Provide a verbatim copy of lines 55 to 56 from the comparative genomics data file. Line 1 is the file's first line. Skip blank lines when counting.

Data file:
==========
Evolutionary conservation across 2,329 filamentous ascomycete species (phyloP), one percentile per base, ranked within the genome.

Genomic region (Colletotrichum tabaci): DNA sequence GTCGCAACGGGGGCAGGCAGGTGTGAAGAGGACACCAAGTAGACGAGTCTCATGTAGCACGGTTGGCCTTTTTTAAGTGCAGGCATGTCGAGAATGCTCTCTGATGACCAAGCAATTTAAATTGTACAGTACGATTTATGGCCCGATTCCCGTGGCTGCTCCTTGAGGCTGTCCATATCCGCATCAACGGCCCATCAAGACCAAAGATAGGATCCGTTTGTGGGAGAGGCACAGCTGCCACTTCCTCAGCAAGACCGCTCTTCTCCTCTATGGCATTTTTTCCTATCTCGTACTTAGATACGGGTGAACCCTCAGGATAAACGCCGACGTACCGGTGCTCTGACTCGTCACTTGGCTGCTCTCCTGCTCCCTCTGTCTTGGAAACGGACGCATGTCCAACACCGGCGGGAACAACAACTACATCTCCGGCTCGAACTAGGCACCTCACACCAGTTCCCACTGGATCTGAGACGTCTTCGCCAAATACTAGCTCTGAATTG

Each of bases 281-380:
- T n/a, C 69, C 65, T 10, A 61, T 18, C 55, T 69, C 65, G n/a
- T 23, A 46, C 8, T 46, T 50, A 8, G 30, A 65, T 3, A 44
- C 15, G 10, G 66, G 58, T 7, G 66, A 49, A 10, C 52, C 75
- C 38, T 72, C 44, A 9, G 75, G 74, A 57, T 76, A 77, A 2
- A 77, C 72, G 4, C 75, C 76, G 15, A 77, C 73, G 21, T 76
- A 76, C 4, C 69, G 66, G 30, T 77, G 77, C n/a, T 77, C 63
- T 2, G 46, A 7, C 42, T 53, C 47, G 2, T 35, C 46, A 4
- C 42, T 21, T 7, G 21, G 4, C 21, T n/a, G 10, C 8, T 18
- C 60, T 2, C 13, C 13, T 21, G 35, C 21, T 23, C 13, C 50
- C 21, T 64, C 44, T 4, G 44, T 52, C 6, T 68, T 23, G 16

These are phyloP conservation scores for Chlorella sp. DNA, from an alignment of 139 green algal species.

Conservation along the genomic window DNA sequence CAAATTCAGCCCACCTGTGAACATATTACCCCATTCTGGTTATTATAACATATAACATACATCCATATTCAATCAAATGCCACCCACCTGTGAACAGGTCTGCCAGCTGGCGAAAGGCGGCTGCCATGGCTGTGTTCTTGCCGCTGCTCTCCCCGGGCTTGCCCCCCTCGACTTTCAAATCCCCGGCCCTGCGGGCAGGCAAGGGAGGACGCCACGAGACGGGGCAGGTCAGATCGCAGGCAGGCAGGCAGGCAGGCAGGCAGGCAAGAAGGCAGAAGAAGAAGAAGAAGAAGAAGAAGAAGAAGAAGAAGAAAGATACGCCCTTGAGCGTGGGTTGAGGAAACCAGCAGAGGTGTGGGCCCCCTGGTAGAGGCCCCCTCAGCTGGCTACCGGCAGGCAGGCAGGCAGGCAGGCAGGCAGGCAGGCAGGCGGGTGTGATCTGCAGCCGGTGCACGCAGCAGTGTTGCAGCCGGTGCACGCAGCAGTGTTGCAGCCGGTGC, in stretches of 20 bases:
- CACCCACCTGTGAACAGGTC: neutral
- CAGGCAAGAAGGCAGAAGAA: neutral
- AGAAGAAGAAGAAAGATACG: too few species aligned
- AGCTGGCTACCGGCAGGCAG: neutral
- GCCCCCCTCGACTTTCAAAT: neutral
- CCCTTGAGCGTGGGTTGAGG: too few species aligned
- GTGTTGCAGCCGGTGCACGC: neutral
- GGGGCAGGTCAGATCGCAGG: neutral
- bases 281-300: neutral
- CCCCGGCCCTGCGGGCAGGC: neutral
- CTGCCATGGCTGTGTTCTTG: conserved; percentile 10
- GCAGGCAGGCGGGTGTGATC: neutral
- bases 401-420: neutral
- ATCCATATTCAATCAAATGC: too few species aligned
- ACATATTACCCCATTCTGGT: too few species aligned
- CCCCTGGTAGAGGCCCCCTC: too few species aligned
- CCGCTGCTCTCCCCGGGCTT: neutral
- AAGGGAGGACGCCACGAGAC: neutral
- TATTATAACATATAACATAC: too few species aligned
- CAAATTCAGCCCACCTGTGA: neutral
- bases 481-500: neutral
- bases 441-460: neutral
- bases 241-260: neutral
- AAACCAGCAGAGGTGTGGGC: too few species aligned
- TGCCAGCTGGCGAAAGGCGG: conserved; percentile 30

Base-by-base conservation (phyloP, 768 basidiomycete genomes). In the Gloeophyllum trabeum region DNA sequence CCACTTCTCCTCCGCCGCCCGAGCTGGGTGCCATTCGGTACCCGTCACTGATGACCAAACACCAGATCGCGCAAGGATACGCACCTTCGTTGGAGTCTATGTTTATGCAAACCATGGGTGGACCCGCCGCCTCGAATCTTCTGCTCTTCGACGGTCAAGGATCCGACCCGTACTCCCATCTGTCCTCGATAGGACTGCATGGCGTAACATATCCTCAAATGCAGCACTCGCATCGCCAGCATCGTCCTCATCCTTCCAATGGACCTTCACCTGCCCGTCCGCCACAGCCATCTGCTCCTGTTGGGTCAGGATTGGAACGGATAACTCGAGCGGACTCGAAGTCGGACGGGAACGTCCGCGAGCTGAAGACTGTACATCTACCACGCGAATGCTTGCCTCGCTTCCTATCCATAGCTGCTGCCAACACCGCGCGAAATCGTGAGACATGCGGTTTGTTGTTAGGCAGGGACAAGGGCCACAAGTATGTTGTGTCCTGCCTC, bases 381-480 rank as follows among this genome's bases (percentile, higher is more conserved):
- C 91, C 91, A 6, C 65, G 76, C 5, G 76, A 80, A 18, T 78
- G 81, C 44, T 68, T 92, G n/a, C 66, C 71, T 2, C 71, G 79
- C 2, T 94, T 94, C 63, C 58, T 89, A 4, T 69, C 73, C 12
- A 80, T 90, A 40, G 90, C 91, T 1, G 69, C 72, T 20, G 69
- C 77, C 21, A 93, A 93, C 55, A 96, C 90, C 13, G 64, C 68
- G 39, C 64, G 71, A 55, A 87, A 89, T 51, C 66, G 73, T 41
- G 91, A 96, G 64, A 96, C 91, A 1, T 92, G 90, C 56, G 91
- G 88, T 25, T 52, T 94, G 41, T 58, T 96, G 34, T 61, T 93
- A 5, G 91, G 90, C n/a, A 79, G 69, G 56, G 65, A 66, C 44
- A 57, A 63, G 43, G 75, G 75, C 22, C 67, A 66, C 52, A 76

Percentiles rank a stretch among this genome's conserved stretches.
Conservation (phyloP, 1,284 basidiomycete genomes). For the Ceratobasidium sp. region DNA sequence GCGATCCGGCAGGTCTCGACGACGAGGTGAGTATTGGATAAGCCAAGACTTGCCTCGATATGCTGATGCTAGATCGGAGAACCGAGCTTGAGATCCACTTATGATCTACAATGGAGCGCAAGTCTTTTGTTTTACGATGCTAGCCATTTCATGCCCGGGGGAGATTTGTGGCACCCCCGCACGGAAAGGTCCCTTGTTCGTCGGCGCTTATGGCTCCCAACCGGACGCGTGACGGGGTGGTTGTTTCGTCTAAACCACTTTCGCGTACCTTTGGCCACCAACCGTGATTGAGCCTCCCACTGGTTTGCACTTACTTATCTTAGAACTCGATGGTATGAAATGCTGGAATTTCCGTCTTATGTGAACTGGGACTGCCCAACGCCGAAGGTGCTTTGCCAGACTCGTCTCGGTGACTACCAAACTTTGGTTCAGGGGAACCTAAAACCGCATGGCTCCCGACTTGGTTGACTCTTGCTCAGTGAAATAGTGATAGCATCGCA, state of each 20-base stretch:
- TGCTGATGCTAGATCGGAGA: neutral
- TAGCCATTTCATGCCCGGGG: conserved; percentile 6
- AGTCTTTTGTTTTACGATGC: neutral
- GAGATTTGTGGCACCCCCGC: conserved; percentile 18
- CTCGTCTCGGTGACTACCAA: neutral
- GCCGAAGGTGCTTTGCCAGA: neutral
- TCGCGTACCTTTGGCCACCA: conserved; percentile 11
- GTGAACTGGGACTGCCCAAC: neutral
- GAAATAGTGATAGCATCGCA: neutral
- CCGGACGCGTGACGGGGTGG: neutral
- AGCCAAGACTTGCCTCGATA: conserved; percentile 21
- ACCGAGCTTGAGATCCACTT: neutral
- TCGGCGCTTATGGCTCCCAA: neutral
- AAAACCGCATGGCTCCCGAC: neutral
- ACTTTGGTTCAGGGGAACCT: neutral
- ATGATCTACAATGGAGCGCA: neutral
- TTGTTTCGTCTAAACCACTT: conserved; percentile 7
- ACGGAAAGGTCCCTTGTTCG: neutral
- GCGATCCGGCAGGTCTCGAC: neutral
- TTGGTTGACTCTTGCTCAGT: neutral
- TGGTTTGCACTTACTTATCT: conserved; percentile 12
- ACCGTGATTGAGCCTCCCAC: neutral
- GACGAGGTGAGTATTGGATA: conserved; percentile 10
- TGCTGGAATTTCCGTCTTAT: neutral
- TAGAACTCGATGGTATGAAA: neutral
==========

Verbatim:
- TAGCCATTTCATGCCCGGGG: conserved; percentile 6
- AGTCTTTTGTTTTACGATGC: neutral